Why Nut aims to provide healthy snacks to the UCT community and to encourage healthy eating habits among students.
Third-year chemical engineering student Nyasha Mawungwe produces and markets granola bars, which come in two flavours. So far he has partnered up with two cafeterias on campus to sell Why Nut.
Fellow engineering student and close friend of Mawungwe's, Maxwell Kahuma, was pulled in to assist with the start-up.
“I don't really have any design background, so he is the one who has been doing the logo and packaging,” he says.
The idea was sparked during the long break after the mini-semester in January this year.
“I always enjoy healthy snacks, but I couldn't find them anywhere on campus, so I would just make bars for myself.”
This sparked the idea of making granola bars for other people as well, and Why Nut is now available at Java Junction and Coffee to Go.
“I have two flavours of the granola bars – the notorious one, which has peanut butter and chocolate chips, and I have the original one, which has maple syrup and dried fruit,” says Mawungwe.
“It has been received quite well, but it is still far from where I want it to be.”
Although Why Nut has been well received, there have been a few growing pains.
“Getting people used to something new takes patience. Also getting cafeteria owners taking me seriously since I'm still a student. I've had one or two not taking me seriously,” explains Mawungwe.
But Saaid Cassiem, the owner of Coffee to Go, and Wayne Tzem, the owner of Java Junction and Frigo's, have both been instrumental in mentoring and inspiring Mawungwe to get his start-up running.
He aims to have Why Nut sold in all the UCT cafeterias by the end of the semester and would like to focus on the growth of Why Nut for the next five years.
I want to be the best version of myself
Harare-born Mawungwe came to UCT in 2015 after weighing his options against University of Pretoria.
“One of my close friends, who was one year ahead of me, was here at UCT and he really enjoyed it … If you look at the things being initiated, they were things I wanted to be involved in,” he says.
Since being at UCT, some of his academic accomplishments include receiving a Golden Key Award in 2016 and being on the Dean's Merit List for two consecutive years.
“I just enjoy learning. I'm also representing my family. It was just engrained in me that when you go to school, you must do your best. So I've always tried to do that with whatever I'm involved in,” he says.
His love for chemistry and maths led to him choosing to study chemical engineering.
“I also want to be involved in the renewable energy sector, and looking at all the engineering degrees, I thought chemical engineering would equip me the most to advance the use of sustainable energy in southern Africa,” he explains.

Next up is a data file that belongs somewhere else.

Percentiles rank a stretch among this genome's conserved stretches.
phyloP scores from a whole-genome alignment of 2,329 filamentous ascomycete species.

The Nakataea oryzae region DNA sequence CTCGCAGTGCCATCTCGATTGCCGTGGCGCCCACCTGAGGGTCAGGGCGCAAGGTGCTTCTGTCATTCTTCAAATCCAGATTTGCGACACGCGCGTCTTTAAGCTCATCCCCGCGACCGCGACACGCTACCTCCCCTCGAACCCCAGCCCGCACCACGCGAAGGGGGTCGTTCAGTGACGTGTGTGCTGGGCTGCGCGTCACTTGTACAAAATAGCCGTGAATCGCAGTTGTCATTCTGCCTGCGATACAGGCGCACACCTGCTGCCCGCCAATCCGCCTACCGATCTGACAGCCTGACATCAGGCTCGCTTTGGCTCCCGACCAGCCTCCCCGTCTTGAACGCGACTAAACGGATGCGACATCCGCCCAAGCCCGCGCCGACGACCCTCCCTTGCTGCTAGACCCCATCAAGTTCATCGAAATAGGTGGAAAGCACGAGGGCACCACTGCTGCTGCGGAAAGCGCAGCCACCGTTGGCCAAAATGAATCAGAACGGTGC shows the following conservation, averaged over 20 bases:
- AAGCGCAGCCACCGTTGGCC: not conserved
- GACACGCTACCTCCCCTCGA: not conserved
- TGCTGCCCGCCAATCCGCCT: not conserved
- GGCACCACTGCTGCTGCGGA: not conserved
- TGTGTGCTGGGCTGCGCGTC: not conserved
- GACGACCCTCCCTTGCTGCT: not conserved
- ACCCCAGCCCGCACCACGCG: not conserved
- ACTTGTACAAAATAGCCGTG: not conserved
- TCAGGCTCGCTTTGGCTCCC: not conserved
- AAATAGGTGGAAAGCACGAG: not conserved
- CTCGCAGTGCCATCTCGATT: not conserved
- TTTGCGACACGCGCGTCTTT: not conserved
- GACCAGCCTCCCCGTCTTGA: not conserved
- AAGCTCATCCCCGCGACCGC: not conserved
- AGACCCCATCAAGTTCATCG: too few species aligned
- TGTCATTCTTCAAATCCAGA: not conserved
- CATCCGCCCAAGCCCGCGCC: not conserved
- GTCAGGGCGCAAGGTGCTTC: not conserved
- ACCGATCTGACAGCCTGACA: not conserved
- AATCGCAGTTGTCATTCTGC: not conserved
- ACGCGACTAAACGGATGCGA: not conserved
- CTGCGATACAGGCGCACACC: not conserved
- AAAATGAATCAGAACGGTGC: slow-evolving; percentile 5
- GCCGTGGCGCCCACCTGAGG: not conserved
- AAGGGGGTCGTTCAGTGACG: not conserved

Third-year chemical engineering student Nyasha Mawungwe hopes to be involved in accelerating the transition to cheap and sustainable energy in the SADC.
Experience is the best teacher
Last year Mawungwe was involved in guiding and giving advice to first-year chemical engineering students as a mentor.
“I want to be a leader and I thought, 'How can I do it? It's through experience,' ” he says. “I think experience is the best teacher, that's why I am involved in what I am involved in.”
He was voted onto the EBE Student Council for 2017 and holds the position of secretary general. He says that the council will play a major role in students' lives this year with the conversations of free decolonised education continuing in South Africa.
“This year we want to have more faculty meetings so we don't get to that stage of last year where everything bubbles up at the end. We need to have these conversations in the course of the year so that if there is something that needs to be fixed, we can fix it before people get frustrated and react with anger,” says Mawungwe.
He was also an orientation leader for Semester Study Abroad students.
“I had the pleasure to introduce the foreigners to UCT and South African culture as a whole and I will be involved again in the coming second semester,” he says.
Cheap and sustainable energy in SADC
Mawungwe has always had an interest in conservation.
“We always used to think global warming is a myth, but now you can actually see it with the droughts that are happening, even the floods that were happening in Zim last year,” he says. “That's been my motivation as well, so that future generations can at least experience the life that we're experiencing.”
His passion for renewable energy prompted him to take the MOOC Climate change mitigation in developing countries taught by Professor Harald Winkler, director of UCT's Energy Research Centre.
“It sort of gave me a broader understanding of the challenges we are facing,” says Mawungwe. “I want to be part of the solution to that, I'm not saying I know the solution, but I want to be part of discovering the solution.”
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